The Hamm family was homeschooling in Tennessee when their son Warner announced his wish to participate in basketball at his local public middle school.

The Tennessee Secondary School Athletics Association (TSSAA) allows homeschoolers to participate in public school sports, so the Hamm family assumed they would not face any roadblocks from the district when they signed their son up for basketball tryouts.

After filling out the required documents for participation, however, officials told the Hamm family that Warner would be unable to take part after all. To add insult to injury, this devastating notification came just days before basketball tryouts.

The school’s reasoning was that Warner’s participation in basketball had to be “approved” by the TSSAA before he could practice with the team, and obtaining approval from the TSSAA would take at least until July. Since tryouts for basketball began immediately after school ended in May, Warner was effectively told he could not try out for the team.

HSLDA with the Assist

Thankfully, we were able to help.

We wrote a letter to the principal of Warner’s middle school. We noted that TSSAA rules do not mandate that homeschooled students receive “approval” before being allowed to participate, nor do they regulate practices that take place during the summer.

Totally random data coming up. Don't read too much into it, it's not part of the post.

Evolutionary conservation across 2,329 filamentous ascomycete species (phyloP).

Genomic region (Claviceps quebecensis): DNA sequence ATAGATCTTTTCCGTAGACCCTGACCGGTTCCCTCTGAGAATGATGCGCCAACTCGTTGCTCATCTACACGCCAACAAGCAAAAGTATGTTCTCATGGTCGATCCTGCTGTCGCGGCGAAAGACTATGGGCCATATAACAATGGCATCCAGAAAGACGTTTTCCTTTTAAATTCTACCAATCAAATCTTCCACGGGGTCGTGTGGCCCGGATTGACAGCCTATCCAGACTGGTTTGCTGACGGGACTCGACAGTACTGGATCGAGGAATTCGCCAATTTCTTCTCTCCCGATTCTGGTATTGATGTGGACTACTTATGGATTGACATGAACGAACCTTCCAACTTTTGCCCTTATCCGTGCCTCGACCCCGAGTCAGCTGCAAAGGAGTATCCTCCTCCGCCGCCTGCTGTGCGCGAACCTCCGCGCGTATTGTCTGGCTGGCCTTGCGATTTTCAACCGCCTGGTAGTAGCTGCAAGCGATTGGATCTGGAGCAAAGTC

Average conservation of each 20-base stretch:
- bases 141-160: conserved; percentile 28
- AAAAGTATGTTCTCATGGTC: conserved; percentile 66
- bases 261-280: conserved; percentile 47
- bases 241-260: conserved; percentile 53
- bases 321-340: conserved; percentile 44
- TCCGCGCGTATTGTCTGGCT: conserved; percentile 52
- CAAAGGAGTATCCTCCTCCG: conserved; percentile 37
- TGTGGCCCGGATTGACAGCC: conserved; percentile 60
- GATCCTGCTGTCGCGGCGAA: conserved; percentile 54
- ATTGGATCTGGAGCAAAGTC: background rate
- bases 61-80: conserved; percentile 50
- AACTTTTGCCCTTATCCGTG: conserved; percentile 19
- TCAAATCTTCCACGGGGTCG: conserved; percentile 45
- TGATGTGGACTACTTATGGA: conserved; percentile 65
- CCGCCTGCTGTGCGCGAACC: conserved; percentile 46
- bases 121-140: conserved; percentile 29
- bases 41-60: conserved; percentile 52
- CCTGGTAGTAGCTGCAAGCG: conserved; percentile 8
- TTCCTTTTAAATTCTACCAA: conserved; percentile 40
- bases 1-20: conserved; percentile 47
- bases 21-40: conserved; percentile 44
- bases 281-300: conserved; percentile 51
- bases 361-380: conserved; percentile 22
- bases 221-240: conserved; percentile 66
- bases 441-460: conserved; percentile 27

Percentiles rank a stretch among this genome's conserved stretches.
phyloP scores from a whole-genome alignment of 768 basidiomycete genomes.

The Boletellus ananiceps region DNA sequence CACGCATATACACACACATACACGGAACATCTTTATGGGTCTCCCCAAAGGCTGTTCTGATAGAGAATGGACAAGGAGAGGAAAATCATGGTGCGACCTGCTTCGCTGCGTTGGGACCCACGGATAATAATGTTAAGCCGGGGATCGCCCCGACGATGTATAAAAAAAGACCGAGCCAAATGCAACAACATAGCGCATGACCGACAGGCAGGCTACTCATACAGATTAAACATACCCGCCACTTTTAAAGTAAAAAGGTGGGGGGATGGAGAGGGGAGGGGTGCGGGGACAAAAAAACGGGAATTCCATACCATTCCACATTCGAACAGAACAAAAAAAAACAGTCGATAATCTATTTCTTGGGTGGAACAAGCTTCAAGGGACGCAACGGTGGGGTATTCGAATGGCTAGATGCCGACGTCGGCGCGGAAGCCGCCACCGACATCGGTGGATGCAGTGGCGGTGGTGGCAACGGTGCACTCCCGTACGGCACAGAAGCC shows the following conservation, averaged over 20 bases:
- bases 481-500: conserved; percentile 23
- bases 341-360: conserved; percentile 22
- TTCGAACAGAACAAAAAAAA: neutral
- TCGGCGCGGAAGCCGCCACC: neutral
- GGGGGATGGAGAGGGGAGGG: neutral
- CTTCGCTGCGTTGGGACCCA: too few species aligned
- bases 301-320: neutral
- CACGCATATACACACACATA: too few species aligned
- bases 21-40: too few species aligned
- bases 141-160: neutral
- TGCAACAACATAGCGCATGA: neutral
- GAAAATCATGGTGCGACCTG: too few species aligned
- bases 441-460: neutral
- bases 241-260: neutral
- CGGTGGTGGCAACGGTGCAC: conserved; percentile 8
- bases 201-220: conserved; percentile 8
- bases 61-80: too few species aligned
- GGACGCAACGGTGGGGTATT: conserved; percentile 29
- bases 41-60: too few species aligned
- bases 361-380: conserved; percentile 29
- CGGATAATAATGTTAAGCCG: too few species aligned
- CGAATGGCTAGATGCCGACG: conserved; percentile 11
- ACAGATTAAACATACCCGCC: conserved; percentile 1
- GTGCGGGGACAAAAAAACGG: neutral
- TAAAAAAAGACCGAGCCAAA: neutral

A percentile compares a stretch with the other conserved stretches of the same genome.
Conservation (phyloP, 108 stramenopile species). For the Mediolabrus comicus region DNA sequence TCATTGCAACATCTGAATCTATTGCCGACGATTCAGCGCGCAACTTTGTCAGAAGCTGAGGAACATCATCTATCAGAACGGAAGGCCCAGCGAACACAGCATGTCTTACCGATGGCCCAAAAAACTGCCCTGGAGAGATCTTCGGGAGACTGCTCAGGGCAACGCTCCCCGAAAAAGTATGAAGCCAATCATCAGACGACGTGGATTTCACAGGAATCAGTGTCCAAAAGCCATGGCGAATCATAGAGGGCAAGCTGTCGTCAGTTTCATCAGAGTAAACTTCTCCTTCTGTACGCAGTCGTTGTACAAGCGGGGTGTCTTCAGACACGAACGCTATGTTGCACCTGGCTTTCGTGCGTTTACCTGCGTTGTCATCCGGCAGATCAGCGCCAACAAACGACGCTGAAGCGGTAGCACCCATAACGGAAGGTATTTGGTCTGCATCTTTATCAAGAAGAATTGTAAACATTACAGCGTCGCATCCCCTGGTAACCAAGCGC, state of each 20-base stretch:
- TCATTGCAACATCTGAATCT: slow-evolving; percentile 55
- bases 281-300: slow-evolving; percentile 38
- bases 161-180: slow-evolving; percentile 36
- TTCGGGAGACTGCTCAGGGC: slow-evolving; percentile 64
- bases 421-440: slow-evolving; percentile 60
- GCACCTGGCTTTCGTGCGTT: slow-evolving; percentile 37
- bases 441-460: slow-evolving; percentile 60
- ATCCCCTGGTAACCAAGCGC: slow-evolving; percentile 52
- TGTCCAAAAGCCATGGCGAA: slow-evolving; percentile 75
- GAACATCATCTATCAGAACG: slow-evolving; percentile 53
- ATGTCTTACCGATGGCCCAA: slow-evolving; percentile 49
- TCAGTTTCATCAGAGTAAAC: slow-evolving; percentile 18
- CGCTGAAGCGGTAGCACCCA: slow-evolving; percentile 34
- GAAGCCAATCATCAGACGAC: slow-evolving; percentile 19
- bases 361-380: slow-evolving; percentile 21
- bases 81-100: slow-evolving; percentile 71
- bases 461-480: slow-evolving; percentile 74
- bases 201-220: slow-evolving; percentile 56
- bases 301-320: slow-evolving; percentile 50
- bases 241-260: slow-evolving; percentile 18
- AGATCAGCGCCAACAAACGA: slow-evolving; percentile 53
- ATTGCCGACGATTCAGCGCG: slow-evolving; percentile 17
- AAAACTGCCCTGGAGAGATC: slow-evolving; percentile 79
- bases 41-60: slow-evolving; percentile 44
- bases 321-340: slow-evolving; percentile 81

We also explained that since TSSAA guidelines wouldn’t prevent Warner from participating, the school was without legal authority to prevent Warner from trying out for the team.

At the same time, Warner’s mother reached out to her school district after communicating with HSLDA, emphasizing our assertion that there was nothing in the TSSAA rules that would prevent Warner from trying out.

The middle school relented, and Warner was allowed to attend tryouts.

We’re grateful for the middle school’s willingness to correct their error quickly and allow Warner to participate. We are happy to help homeschool students who are treated unfairly simply because they are being homeschooled.